Introduction: How Sound Works

About: I am an AV and IT guy... I have been involved with sound and lighting since I was 7 yrs old. I currently do Information Technology work for a living, and professional sound as a side job. Although I do both …

You hear sound every day. More than likely you are hearing something right now. But how does it work? The study of sound is a fascinating science. This instructable is designed to give you a basic understanding of how sound works.  This instructable is more of a how it works as opposed to a how to.  Once you understand how it works, it is much easier to learn the how to.

Please note that I am constructing this from a sound engineer's point of view.  Most of the content is theory, so please keep that in mind when you read this.

Also, this is my first instructable, so please don't be too harsh.  :)

Step 1: What Sound Is/air Movement

Sound travels in waves.  Almost all sounds can be created from, or reduced to a sine wave.  You can see a very deep sine wave in the picture.

Sound is the movement of air.  When you hear something, parts of your ear are vibrating.  When you speak, your voice causes air to move, which causes parts in your ear and other people's ears to vibrate.  Most microphones work in a similar way to the human ear.  When sound travels across the diaphragm, it causes it to vibrate, and then convert into electricity (signal).  A speaker works in the opposite way.  When a speaker receives signal (electricity), it causes parts of the speaker to move back and forth which causes air to move.  This way, it allows you to hear the sound.

Step 2: Volume Vs. Pressure

When you hear something, you have to remember that volume has very little to do with how loud a sound is.  It is all about pressure (SPL).  The greater the pressure, the more the parts in your ear move, and the louder the sound is heard.  This is why having your music too loud is bad for your ears.  Your ear is like anything else in this world, it has limits.  When you have a lot of movement in your ear, your ear tries to adjust, so that it doesn't totally destroy your ear.  It adjusts by limiting the movement/sensitivity within your ear.  Once your ear adjusts, it is very hard to undo.  Your ear adjusts in many other ways too.  If you are straining to hear a specific frequency, your mind will adjust what frequencies it wants to hear so that it encompasses what you are trying to hear.  You do not have any more or less hearing, but a different frequency range.  In this way, you are not straining your ear, but it can make it harder to hear/understand frequencies that you were able to hear/understand with no problem before.  When sound travels, the pressure decreases.  The inverse square law states that in normal conditions, as you double your distance from the source, the sound is reduced by 6 dba (4x).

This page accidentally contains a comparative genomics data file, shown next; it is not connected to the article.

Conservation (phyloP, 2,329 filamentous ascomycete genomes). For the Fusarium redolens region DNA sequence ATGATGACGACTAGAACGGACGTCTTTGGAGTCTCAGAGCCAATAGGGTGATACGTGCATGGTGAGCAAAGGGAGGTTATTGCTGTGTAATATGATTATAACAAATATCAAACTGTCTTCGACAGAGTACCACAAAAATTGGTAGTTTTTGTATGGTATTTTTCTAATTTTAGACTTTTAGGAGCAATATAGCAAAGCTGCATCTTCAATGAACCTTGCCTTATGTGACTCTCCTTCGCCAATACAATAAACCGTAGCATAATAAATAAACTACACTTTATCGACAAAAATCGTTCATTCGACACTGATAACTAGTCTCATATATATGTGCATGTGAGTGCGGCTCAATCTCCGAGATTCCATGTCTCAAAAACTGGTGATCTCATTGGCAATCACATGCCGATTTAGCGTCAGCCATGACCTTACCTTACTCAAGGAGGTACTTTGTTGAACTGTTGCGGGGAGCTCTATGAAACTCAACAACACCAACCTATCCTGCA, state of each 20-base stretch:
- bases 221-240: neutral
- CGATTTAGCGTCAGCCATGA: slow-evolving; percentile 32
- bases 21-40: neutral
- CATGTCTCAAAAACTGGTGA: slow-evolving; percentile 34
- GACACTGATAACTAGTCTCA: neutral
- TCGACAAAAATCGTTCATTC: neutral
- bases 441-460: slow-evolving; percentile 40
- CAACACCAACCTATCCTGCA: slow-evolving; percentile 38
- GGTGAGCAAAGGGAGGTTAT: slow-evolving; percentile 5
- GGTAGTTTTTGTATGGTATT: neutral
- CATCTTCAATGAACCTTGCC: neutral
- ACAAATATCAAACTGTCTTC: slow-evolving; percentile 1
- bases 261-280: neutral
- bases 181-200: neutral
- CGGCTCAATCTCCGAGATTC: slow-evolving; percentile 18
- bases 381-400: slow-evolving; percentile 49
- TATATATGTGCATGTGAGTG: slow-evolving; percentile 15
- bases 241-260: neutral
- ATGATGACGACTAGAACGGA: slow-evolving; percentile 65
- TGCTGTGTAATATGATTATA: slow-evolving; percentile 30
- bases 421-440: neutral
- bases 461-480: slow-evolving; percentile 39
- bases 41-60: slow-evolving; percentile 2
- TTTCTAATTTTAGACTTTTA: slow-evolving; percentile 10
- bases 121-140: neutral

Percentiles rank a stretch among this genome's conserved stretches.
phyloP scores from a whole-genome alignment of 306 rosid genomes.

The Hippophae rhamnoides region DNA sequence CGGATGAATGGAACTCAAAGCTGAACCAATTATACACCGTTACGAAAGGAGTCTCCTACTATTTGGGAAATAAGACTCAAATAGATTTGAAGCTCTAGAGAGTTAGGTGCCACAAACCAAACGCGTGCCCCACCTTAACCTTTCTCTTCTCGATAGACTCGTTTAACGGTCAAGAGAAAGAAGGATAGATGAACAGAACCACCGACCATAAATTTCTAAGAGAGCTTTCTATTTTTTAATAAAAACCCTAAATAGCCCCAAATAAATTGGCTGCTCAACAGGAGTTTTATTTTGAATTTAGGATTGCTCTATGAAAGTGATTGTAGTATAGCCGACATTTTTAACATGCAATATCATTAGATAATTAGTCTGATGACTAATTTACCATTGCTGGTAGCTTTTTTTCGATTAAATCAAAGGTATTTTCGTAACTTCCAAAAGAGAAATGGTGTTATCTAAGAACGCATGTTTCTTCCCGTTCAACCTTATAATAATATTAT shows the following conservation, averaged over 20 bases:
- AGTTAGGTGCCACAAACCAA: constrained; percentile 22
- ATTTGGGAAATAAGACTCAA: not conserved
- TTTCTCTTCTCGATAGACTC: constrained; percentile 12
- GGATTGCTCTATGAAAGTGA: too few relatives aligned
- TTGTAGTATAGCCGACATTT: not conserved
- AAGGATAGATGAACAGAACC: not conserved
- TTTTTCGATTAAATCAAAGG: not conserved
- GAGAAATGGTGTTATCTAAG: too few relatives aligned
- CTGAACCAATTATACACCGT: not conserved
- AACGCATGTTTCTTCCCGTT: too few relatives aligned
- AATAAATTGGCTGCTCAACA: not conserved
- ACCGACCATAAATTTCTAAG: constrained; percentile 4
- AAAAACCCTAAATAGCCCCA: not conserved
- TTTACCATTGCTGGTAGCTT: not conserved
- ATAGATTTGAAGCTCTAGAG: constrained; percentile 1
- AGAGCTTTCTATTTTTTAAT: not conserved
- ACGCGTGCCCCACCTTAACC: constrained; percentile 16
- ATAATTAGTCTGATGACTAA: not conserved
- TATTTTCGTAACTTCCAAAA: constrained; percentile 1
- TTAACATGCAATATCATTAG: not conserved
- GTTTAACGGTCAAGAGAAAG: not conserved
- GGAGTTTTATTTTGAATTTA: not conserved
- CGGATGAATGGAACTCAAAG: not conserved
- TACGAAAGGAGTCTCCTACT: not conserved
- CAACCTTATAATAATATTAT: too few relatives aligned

Step 3: Reverberation Vs. Echo

Reverberation is what happens when sound bounces off something flat and hard.  Many people mistake reverberation for echo.  Reverberation is what happens when you shout and you hear Hello o o o o o o o o o etc.  Echo is when you shout and you hear Hello Hello Hello Hello Hello etc.  Many times you have problems with too much reverberation when you are in a gymnasium.  Acoustical treatments can be used to reduce reverberation.  Some times you may want to use a little reverberation to make something sound big and "booming".  In this case, you can use digital effects to add just the right amount of reverberation.

Step 4: Conclusion

So I hope that you now have a little bit of understanding of how sound works.  If you liked this instructable and would like me to post some more in-depth instructables about sound, please comment or let me know.  Thanks!

Please note that I do claim copyright to the information. I did not use any specific sources when compiling this information, all of this is from my personal experience.

You may quote parts of this information for educational purposes. Under no circumstances will you sell this information.

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© 2011